"Last Year at Marienbad" (1961) and "Diary of a Suicide" (1972)
The attraction of the enigmatic has rarely been so strong as in a pair of French avant-garde films, one returning to DVD and one new to the format. Alain Resnais' Last Year at Marienbad (1961) and Stanislav Stanjoevic's Diary of a Suicide (1972) share not just two actors — the sphinx-like Delphine Seyrig and the inscrutable, deadpan Sacha Pitoeff — but also a common romanticized ideal regarding the mystery of narrative. The central action of both films is, essentially, one character telling a story to another, though this hardly does justice to either of the films' richly nuanced scripts or the entrancing performances of the actors. Both films feed off our desire for resolution and clarity, and in denying — or drawing out — our needs, they become commentaries on listening and perception as much as storytelling.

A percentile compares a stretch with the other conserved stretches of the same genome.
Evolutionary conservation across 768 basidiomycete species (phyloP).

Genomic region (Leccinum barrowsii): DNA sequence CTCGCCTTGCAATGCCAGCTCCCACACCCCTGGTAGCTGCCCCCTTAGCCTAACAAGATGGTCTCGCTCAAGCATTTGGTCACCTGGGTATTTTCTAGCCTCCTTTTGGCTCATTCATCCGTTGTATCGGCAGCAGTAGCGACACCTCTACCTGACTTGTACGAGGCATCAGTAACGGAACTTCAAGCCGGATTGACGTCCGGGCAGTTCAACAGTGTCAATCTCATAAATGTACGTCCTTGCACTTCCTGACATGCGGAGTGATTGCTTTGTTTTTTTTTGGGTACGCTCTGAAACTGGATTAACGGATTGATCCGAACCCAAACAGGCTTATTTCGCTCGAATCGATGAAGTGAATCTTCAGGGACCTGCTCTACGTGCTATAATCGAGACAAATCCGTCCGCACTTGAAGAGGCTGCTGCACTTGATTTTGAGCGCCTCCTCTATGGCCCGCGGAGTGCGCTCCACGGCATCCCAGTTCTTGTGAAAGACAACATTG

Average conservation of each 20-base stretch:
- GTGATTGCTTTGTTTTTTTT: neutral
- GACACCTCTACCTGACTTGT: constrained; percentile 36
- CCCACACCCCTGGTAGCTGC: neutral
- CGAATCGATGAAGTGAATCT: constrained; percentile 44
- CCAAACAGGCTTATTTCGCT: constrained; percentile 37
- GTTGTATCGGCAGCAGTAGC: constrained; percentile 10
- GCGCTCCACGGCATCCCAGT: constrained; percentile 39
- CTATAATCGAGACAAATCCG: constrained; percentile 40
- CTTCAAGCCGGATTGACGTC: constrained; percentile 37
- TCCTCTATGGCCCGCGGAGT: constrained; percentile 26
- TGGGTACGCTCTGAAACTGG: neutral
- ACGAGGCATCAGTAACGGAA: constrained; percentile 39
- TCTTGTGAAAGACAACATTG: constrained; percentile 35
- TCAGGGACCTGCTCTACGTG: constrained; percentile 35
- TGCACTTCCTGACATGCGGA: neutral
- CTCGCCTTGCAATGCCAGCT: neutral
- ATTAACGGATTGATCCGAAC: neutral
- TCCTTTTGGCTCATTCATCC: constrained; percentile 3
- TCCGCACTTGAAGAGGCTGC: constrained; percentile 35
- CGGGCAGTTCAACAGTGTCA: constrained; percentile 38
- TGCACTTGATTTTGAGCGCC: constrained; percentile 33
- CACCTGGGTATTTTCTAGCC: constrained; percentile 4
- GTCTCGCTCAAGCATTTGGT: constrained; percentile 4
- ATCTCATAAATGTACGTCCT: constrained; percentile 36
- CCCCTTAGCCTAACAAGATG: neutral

Cullen Gallagher is a Brooklyn-based writer whose work has appeared in Beat to a Pulp, Crimefactory, Film Comment, The L Magazine, Bright Lights Film Journal, The Brooklyn Rail, Fandor, Not Coming to a Theater Near You, Hammer to Nail, Moving Image Source, Spinetingler, the Los Angeles Review of Books, Between Lavas, Reverse Shot, and Guitar Review.